Subject: Re: The new rc.d stuff... [now rc.conf]
To: Robert Elz <kre@munnari.OZ.AU>
From: John Nemeth <firstname.lastname@example.org>
Date: 05/11/2000 03:10:50
On Aug 29, 4:31pm, Robert Elz wrote:
} Date: Sat, 8 Apr 2000 01:24:38 -0700
} From: email@example.com (John Nemeth)
} | That's nice. However, there are a bunch of us that want it to
} | stay, because removing it would make our lives as administrator's far
} | more difficult.
} I actually doubt that, once you got a little used to it.
It would be nice if you would stop trying to convince us of this.
I (and I assume others such as Greywolf) have used enough systems that
I know what works for me and what doesn't.
} | Why should your needs and/or desires take precedence
} | over other peoples?
} Of themselves, they shouldn't, nor should yours.
However, you have been makeing demands, "rc.conf must go." I may
have expressed my opinion rather strongly, but they still boil down to
if NetBSD makes certain changes, then it may no longer meet my needs.
} | Says who? As of this moment, you're not even on the list of
} | contributors (although you are listed as contributing to CSRG) much
} | less being listed as having any kind of authority. I just checked at
} | http://www.netbsd.org/People/ .
} You're right, I have no authority in NetBSD at all. You can take some
} heart at that if you like (that is, it isn't likely, or even possible,
The problem I have is more to do with the way you expressed your
opinion then what it is. You've said things like "rc.conf must go"
which sounds like a demand, and "rc.conf will go" which sounds like a
statement of authority.
} | ssh, apache, amanda, and Xserver are all
} | applications, not part of the OS. Their configs don't belong in rc.conf
} | which is an OS config file. Nobody is arguing for a "Registry".
} rc.conf is an OS config file? My OS config file, last time I looked,
} was in /sys/arch/`uname -m`/conf/NAME
This isn't the L* camp (an OS consists of more then just a kernel)...
} Or is it that you're saying that syslog, cron, named, ntp, sendmail,
} xdm, gated ... are all "part of the OS" ?
syslog and cron can certainly be considered to be part of the OS.
named, ntp, and sendmail are debatable. I wouldn't consider xdm and
gated to be part of the OS (note that gated isn't supplied with NetBSD).
} And if so, why aren't you wanting their config files to be merged into
} rc.conf ? They all have separate config files that you have to manage
} separately from rc.conf, and they're all also listed in rc.conf as well.
As I said, I really don't want an M$ registry. Perhaps, I should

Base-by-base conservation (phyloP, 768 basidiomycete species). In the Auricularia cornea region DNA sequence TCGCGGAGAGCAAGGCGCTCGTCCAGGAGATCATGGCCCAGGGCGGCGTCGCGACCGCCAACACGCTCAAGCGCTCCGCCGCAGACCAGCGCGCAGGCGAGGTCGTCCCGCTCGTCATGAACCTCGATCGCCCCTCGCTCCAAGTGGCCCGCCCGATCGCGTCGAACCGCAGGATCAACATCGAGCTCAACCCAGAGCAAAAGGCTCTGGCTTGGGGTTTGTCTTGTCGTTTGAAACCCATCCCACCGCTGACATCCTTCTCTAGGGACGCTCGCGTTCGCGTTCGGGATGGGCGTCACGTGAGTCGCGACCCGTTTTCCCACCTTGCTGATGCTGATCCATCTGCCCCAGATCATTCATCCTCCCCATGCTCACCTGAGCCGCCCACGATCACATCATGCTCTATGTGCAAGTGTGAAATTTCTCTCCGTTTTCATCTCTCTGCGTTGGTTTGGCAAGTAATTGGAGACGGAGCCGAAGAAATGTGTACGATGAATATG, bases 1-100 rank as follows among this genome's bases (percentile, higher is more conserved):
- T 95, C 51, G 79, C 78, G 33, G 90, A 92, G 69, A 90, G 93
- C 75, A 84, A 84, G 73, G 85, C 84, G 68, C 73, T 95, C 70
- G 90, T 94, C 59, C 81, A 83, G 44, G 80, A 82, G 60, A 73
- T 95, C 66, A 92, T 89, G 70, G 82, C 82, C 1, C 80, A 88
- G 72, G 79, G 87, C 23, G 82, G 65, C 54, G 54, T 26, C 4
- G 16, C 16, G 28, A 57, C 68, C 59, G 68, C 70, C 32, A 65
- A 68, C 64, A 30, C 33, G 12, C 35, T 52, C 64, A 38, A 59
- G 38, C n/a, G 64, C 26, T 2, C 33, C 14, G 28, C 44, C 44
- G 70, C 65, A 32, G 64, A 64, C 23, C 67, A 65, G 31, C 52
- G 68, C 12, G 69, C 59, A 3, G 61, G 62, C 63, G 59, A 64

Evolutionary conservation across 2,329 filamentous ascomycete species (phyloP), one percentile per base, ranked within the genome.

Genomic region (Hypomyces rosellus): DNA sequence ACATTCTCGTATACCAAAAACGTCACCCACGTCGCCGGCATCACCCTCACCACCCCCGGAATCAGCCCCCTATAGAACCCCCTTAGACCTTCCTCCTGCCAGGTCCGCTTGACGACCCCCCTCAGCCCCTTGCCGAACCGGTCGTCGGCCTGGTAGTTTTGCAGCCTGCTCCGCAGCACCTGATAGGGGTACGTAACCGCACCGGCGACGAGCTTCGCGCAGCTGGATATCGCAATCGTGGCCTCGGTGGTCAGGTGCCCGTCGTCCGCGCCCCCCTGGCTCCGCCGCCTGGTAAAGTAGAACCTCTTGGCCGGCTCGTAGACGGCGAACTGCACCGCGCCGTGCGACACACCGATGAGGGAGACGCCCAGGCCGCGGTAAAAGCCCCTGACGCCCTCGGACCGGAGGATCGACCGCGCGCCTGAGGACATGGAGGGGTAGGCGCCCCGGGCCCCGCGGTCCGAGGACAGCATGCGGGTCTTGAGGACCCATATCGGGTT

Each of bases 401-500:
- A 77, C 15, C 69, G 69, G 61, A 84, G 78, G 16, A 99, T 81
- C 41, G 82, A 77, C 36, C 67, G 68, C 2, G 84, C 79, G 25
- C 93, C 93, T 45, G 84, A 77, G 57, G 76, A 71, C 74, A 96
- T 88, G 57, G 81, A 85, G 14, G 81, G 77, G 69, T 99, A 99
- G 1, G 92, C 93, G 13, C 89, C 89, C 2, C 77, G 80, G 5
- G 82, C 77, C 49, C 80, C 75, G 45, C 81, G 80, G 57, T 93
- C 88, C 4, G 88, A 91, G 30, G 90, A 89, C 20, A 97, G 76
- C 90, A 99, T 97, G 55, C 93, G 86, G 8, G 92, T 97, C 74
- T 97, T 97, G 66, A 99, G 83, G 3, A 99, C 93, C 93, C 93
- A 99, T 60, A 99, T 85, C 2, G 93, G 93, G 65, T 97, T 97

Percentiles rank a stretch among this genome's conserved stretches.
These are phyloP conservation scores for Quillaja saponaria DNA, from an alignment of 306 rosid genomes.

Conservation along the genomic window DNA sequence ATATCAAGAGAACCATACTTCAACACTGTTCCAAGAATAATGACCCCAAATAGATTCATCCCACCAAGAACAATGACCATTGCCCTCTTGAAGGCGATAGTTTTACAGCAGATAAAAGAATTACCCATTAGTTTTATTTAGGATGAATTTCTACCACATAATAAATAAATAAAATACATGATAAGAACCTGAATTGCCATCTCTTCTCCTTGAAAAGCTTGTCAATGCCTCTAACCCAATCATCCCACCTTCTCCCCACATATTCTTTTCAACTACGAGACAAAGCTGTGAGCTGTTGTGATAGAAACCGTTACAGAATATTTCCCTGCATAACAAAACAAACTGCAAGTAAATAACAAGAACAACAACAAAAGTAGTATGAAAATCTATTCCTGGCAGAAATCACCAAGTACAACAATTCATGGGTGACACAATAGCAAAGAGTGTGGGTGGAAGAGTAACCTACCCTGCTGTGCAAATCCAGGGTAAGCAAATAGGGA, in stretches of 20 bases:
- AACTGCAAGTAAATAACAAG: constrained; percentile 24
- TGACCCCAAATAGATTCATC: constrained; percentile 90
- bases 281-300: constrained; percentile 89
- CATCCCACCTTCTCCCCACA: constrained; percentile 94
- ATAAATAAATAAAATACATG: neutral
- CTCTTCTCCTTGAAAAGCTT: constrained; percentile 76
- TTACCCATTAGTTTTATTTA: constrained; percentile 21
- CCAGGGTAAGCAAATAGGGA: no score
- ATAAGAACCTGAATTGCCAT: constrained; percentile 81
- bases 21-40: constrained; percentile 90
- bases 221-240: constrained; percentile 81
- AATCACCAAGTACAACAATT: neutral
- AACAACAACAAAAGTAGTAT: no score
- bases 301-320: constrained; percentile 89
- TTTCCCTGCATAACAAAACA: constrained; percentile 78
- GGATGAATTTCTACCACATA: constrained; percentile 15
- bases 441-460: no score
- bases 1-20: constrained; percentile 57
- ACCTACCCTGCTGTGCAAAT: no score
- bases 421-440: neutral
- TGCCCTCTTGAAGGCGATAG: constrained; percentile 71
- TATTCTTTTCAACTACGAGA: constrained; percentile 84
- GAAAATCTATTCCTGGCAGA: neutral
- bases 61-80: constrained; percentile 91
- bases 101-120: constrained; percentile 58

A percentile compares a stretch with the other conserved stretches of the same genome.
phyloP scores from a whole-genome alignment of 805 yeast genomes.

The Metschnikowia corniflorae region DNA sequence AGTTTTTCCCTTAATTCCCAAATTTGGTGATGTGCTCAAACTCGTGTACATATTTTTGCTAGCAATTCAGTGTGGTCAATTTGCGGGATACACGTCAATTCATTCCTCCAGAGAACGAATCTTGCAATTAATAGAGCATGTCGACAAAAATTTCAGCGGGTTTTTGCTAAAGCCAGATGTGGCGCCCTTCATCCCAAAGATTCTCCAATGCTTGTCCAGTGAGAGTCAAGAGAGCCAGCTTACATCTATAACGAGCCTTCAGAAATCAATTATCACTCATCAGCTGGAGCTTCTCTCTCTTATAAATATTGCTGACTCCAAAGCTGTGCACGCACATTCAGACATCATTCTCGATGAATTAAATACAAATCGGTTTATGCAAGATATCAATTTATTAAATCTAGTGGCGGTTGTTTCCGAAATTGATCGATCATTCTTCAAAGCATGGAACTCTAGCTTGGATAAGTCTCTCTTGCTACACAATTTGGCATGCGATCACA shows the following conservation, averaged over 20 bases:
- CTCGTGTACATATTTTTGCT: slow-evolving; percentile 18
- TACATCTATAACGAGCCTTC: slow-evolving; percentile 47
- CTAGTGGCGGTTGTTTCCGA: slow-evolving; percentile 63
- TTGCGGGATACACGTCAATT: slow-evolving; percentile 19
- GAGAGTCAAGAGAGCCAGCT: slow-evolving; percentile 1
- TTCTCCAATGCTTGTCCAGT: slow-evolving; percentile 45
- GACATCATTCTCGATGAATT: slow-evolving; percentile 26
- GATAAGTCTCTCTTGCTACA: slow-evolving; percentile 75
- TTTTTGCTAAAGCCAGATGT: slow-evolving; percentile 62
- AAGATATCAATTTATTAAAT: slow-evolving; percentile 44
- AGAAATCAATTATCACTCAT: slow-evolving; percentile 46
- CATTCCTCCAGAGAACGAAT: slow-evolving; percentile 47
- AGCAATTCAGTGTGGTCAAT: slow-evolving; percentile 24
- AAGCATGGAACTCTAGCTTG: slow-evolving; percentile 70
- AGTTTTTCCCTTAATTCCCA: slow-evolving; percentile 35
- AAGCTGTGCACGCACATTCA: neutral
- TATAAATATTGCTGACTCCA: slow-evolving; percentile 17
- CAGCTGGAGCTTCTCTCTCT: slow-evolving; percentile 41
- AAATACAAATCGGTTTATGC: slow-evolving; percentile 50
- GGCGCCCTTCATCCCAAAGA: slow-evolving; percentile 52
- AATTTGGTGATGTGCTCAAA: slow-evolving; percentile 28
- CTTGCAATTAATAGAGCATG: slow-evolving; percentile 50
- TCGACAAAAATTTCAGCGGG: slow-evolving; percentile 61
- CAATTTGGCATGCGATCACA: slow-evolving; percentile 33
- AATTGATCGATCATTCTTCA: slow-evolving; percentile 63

have said OS startup configuration. That should narrow things down to
just the subject at hand.
} | As long as the file keeps a defined format, this isn't true. If
} | somebody violates the defined format, then they probably don't care
} | about automated tools.
} The "defined format" for rc.conf is that it's a shell script that
} contains only variable settings and comments. Aside from that, it
} looks as if almost anything goes, just consider this fragment...
I've already suggested that for people that want to treat the file
as a general shell script, they should put a line like
"#@NO_AUTOMATION" at the top which would tell any automated tools to
not touch it. If that line isn't there then the "defined format"
should be restricted to simple variable settings and comments.
} # NFS daemons and parameters
} nfs_client=NO # enable client daemons
} nfsiod_flags="-n 4"
} nfs_server=NO # enable server daemons
} nfsd_flags="-tun 4"
} lockd=NO lockd_flags=""
} statd=NO statd_flags=""
} amd=NO amd_flags="-l syslog -x error,noinfo,nostats"
} amd_dir=/amd # mount dir
} amd_master=/etc/amd/master # master map
} While I guess you could write something that can figure out what is
} going on there, parse it, and re-create it, I think I'd prefer not
} to have to.
That wouldn't be very hard, and several people have stepped
forward offering to do just that. Some have even suggested that the
tool have a configuration file that lists accounts that can change
certain variables. This should solve everybody's complaints.
I really don't understand the reluctance to have a large text file
that can be either maintained by hand or programmatically. There are
several examples of this already. One that everybody knows would be
/etc/passwd. A somewhat more freeform example (variable definitions
and comments seperated into subsections) would be the M$ Windows 3.x
*.ini files. These files are very similar to *.conf and are usually
maintained programmatically, but you could modify them by hand if you
wish (and I have). In other words, this is a solved problem.
} And all this is ignoring the possibility of actually allowing both
} options to continue to exist - letting you keep all your settings in
} rc.conf if you like, but also allowing them to be in individual files.
This could make for a maintenance nightmare.
} And even the latter is "all in one place" really for those who claim
} that is what they need - it's just that the "place" is a directory
} rather than a file.
A directory barely qualifies as "all in one place" and handling a
directory full of files as opposed to just one file is a major pain in
}-- End of excerpt from Robert Elz